With this album, I’m kind of trying to be more outwardly a queer artist, because this is the right time for me to do that. And I wasn’t ready to do that before with Muncie Girls. And plus, like, Muncie Girls aren’t a queer band as a whole. Like, that’s not been what we’re kind of trying to do with our project. And a lot of the songs are quite personal, and then Muncie Girls, songs are really political – not all of them, but a lot of them kind of have that undertone.
I was wondering if you could talk more about the album’s title. What has the phrase Going to Hell come to mean for you, particularly in the context of the album?
I hadn’t that title I’d planned out for ages. I had the whole record recorded and everything. And then I was trying to think of a title for the album and I knew I wanted it to either be a lyric or the title of a song, just because it’s kind of the easiest way to do that. And then I think it just made sense because that’s the only phrase within the album that kind of encompasses the idea of a few things that might be really going through my head at the time that I wrote it. Like I was saying, it’s about coming out as gay, so this whole thing about going to hell was in a way kind of over the top, you know, in terms of, like, imagery. But at the same time, I think a lot of people kind of forget that coming out is a really huge thing for some people. I’m not personally involved in any religious communities, and I grew up in an atheist family, so I don’t have any religious pressure or anything like that. But I did – I can’t remember why, but I did end up thinking about it, because it’s obviously a completely different story for people who do have those pressures and those really uncomfortable situations with their family or their community.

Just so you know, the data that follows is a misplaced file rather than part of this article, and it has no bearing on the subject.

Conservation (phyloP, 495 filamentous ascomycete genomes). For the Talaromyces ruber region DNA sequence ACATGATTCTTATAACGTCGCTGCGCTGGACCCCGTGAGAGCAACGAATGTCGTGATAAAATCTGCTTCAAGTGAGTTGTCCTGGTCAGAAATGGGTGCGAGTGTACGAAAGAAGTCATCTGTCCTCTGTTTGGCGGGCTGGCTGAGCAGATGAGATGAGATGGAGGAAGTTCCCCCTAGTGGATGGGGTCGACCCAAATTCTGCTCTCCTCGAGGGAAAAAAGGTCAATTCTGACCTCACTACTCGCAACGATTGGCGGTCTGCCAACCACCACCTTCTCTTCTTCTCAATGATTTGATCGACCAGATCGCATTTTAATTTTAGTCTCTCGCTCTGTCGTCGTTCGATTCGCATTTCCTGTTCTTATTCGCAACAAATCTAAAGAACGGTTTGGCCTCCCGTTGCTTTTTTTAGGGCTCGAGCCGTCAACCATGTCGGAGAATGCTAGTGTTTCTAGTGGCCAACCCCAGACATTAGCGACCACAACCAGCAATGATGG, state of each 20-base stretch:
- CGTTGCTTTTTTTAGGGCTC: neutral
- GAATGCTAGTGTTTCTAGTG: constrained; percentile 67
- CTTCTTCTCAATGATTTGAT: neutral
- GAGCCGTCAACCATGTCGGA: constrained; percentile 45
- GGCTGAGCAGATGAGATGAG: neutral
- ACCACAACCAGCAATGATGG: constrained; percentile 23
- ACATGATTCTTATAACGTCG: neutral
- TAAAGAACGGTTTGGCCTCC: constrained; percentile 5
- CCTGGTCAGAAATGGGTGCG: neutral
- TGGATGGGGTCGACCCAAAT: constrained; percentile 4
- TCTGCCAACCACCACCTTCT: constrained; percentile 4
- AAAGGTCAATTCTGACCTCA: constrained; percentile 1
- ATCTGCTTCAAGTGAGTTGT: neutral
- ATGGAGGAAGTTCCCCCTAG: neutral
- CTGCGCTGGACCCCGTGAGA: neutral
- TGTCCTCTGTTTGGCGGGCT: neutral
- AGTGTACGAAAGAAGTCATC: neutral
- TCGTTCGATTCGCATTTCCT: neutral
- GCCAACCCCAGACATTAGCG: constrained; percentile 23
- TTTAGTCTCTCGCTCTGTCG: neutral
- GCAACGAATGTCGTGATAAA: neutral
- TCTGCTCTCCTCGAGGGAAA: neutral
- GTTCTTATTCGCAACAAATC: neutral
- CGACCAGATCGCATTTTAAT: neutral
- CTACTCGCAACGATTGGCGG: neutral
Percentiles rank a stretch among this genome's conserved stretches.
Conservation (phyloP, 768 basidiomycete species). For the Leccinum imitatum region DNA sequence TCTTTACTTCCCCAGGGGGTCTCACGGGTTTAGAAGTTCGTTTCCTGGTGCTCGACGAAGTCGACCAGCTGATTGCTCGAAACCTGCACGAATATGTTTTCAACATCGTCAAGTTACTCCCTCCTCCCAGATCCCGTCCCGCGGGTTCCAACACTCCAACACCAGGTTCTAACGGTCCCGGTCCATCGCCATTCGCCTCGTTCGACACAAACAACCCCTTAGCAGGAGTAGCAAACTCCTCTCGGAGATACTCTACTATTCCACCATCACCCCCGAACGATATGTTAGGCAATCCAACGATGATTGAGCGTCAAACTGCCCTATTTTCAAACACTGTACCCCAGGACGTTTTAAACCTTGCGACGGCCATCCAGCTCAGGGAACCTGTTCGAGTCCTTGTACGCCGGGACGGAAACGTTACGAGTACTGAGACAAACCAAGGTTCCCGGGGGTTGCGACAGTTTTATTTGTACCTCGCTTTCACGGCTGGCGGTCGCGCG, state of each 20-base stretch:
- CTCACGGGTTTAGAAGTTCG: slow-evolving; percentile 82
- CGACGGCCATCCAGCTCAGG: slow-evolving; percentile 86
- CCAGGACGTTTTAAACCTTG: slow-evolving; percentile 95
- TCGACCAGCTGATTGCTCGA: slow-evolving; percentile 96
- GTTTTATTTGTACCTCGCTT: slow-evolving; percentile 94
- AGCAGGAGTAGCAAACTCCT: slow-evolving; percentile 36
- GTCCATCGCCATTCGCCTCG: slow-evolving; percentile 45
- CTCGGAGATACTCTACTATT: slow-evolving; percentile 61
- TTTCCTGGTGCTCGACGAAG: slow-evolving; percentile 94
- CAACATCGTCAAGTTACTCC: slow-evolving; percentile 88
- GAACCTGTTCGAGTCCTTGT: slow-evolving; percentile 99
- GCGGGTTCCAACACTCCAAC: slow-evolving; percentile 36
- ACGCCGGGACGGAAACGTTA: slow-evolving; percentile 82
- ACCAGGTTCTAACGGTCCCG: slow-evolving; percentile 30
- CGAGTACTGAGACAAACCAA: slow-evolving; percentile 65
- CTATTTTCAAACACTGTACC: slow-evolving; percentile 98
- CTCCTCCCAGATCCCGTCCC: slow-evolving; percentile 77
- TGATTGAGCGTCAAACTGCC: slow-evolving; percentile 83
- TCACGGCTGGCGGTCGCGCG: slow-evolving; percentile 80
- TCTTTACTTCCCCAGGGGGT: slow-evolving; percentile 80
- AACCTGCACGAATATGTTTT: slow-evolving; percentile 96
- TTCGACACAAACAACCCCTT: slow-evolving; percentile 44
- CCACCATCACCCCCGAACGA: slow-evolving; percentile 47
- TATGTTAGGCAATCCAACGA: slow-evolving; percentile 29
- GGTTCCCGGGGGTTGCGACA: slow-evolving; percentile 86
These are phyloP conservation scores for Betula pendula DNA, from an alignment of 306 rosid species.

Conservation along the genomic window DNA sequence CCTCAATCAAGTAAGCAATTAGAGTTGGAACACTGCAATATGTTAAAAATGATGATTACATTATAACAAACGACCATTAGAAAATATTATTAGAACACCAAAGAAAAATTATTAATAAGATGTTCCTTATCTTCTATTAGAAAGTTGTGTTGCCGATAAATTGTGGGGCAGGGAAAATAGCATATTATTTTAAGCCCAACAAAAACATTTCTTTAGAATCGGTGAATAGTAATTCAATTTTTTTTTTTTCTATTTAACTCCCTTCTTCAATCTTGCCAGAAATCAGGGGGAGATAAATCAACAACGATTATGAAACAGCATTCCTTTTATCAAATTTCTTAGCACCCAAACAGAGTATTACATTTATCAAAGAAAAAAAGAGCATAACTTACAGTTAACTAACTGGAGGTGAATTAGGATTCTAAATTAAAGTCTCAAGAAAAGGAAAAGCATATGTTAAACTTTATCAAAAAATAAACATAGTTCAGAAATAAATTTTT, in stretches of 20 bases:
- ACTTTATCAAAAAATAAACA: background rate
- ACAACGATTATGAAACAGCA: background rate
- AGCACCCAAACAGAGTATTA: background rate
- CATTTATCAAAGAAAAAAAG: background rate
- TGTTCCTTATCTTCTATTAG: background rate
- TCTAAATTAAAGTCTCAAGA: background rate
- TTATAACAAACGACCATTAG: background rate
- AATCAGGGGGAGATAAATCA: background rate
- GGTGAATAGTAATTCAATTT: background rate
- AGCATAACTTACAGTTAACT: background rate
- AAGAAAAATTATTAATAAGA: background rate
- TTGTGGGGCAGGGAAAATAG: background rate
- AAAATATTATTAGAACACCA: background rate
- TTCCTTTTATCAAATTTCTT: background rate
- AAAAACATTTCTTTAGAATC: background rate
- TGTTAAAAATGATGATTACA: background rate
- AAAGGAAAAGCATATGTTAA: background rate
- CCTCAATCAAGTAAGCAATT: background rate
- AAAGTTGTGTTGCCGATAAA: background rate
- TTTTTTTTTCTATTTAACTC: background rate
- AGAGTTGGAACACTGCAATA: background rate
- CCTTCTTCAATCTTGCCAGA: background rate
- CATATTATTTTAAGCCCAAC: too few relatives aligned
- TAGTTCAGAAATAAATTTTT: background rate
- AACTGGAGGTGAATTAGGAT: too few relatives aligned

As well as it being that, I thought it would be kind of cool, because if only queer people go to hell, then at least they’re not stuck in heaven with, like, only straight people. [laughs] So I thought that was kind of, you know – not so much reclaiming it, because I don’t particularly want to be associated with that. I’m not goth enough to get away with that. But after I chose it, at first I was like, “It’s kind of a cheesy name, I don’t know.” But I think the more I’ve sat with it, the more I think it suits the record.
Moving on to some of the songs in particular, I love how ‘Whiskey’ sets up the whole theme of the album, how it builds and builds, and the series of questions feels almost, like, stream-of-consciousness style. It made me wonder whether you wrote that in one go.